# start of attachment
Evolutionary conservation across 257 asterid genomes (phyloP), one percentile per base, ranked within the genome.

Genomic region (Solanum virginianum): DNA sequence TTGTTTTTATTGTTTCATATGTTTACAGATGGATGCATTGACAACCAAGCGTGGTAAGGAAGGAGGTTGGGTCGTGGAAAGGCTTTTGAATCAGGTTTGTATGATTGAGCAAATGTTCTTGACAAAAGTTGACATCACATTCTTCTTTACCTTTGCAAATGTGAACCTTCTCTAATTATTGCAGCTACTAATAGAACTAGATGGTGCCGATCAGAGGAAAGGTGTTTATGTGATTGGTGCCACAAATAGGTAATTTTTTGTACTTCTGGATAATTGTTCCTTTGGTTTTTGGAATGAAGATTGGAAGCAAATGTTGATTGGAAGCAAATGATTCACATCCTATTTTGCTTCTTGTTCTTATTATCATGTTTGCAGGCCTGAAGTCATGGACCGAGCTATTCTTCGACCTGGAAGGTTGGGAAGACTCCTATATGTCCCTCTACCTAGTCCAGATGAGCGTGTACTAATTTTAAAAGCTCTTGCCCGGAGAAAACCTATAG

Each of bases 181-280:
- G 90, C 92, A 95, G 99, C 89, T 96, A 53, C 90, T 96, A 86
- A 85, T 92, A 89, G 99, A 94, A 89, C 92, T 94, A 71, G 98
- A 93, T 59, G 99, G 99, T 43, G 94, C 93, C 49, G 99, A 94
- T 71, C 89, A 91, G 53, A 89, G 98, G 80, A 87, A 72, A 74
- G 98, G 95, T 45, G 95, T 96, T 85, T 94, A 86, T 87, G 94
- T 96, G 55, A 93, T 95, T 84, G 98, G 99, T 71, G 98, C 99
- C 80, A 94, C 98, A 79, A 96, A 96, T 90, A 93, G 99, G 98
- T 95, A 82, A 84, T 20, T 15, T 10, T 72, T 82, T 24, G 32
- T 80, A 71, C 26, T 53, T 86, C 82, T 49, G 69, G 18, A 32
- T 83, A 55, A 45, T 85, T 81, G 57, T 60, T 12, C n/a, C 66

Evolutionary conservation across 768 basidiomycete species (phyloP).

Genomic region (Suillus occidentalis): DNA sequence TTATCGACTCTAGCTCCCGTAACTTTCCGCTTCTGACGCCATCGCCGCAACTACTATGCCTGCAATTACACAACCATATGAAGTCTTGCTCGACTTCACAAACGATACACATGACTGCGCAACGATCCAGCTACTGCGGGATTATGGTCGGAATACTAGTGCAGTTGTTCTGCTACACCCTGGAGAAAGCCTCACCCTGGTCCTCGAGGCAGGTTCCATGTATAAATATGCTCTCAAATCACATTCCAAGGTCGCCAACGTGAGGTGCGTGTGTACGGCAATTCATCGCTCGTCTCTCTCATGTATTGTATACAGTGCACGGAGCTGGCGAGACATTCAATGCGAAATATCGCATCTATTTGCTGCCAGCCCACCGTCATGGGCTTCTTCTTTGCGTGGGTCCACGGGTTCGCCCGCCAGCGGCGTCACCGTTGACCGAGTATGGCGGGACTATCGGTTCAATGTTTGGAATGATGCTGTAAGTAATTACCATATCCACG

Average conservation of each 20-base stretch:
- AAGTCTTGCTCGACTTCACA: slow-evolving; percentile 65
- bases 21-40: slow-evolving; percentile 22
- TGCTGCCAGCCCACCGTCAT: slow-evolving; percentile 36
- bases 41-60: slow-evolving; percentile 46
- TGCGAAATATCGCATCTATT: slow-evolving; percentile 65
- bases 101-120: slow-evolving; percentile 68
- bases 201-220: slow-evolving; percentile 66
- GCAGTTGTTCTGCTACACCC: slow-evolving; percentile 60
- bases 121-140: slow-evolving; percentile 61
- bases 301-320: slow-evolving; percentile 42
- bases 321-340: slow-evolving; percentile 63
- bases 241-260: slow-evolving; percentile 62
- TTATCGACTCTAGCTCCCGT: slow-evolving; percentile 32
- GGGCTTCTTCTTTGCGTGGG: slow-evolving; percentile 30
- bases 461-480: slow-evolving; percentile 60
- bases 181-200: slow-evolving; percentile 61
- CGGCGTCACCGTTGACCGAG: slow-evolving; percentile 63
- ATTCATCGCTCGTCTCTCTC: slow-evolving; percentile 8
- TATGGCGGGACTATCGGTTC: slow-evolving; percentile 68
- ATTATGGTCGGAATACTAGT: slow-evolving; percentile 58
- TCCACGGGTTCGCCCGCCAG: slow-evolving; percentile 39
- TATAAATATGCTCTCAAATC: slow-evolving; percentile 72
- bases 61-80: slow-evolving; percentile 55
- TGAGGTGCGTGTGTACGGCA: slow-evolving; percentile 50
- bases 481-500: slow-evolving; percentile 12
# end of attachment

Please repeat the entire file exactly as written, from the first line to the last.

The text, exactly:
Evolutionary conservation across 257 asterid genomes (phyloP), one percentile per base, ranked within the genome.

Genomic region (Solanum virginianum): DNA sequence TTGTTTTTATTGTTTCATATGTTTACAGATGGATGCATTGACAACCAAGCGTGGTAAGGAAGGAGGTTGGGTCGTGGAAAGGCTTTTGAATCAGGTTTGTATGATTGAGCAAATGTTCTTGACAAAAGTTGACATCACATTCTTCTTTACCTTTGCAAATGTGAACCTTCTCTAATTATTGCAGCTACTAATAGAACTAGATGGTGCCGATCAGAGGAAAGGTGTTTATGTGATTGGTGCCACAAATAGGTAATTTTTTGTACTTCTGGATAATTGTTCCTTTGGTTTTTGGAATGAAGATTGGAAGCAAATGTTGATTGGAAGCAAATGATTCACATCCTATTTTGCTTCTTGTTCTTATTATCATGTTTGCAGGCCTGAAGTCATGGACCGAGCTATTCTTCGACCTGGAAGGTTGGGAAGACTCCTATATGTCCCTCTACCTAGTCCAGATGAGCGTGTACTAATTTTAAAAGCTCTTGCCCGGAGAAAACCTATAG

Each of bases 181-280:
- G 90, C 92, A 95, G 99, C 89, T 96, A 53, C 90, T 96, A 86
- A 85, T 92, A 89, G 99, A 94, A 89, C 92, T 94, A 71, G 98
- A 93, T 59, G 99, G 99, T 43, G 94, C 93, C 49, G 99, A 94
- T 71, C 89, A 91, G 53, A 89, G 98, G 80, A 87, A 72, A 74
- G 98, G 95, T 45, G 95, T 96, T 85, T 94, A 86, T 87, G 94
- T 96, G 55, A 93, T 95, T 84, G 98, G 99, T 71, G 98, C 99
- C 80, A 94, C 98, A 79, A 96, A 96, T 90, A 93, G 99, G 98
- T 95, A 82, A 84, T 20, T 15, T 10, T 72, T 82, T 24, G 32
- T 80, A 71, C 26, T 53, T 86, C 82, T 49, G 69, G 18, A 32
- T 83, A 55, A 45, T 85, T 81, G 57, T 60, T 12, C n/a, C 66

Evolutionary conservation across 768 basidiomycete species (phyloP).

Genomic region (Suillus occidentalis): DNA sequence TTATCGACTCTAGCTCCCGTAACTTTCCGCTTCTGACGCCATCGCCGCAACTACTATGCCTGCAATTACACAACCATATGAAGTCTTGCTCGACTTCACAAACGATACACATGACTGCGCAACGATCCAGCTACTGCGGGATTATGGTCGGAATACTAGTGCAGTTGTTCTGCTACACCCTGGAGAAAGCCTCACCCTGGTCCTCGAGGCAGGTTCCATGTATAAATATGCTCTCAAATCACATTCCAAGGTCGCCAACGTGAGGTGCGTGTGTACGGCAATTCATCGCTCGTCTCTCTCATGTATTGTATACAGTGCACGGAGCTGGCGAGACATTCAATGCGAAATATCGCATCTATTTGCTGCCAGCCCACCGTCATGGGCTTCTTCTTTGCGTGGGTCCACGGGTTCGCCCGCCAGCGGCGTCACCGTTGACCGAGTATGGCGGGACTATCGGTTCAATGTTTGGAATGATGCTGTAAGTAATTACCATATCCACG

Average conservation of each 20-base stretch:
- AAGTCTTGCTCGACTTCACA: slow-evolving; percentile 65
- bases 21-40: slow-evolving; percentile 22
- TGCTGCCAGCCCACCGTCAT: slow-evolving; percentile 36
- bases 41-60: slow-evolving; percentile 46
- TGCGAAATATCGCATCTATT: slow-evolving; percentile 65
- bases 101-120: slow-evolving; percentile 68
- bases 201-220: slow-evolving; percentile 66
- GCAGTTGTTCTGCTACACCC: slow-evolving; percentile 60
- bases 121-140: slow-evolving; percentile 61
- bases 301-320: slow-evolving; percentile 42
- bases 321-340: slow-evolving; percentile 63
- bases 241-260: slow-evolving; percentile 62
- TTATCGACTCTAGCTCCCGT: slow-evolving; percentile 32
- GGGCTTCTTCTTTGCGTGGG: slow-evolving; percentile 30
- bases 461-480: slow-evolving; percentile 60
- bases 181-200: slow-evolving; percentile 61
- CGGCGTCACCGTTGACCGAG: slow-evolving; percentile 63
- ATTCATCGCTCGTCTCTCTC: slow-evolving; percentile 8
- TATGGCGGGACTATCGGTTC: slow-evolving; percentile 68
- ATTATGGTCGGAATACTAGT: slow-evolving; percentile 58
- TCCACGGGTTCGCCCGCCAG: slow-evolving; percentile 39
- TATAAATATGCTCTCAAATC: slow-evolving; percentile 72
- bases 61-80: slow-evolving; percentile 55
- TGAGGTGCGTGTGTACGGCA: slow-evolving; percentile 50
- bases 481-500: slow-evolving; percentile 12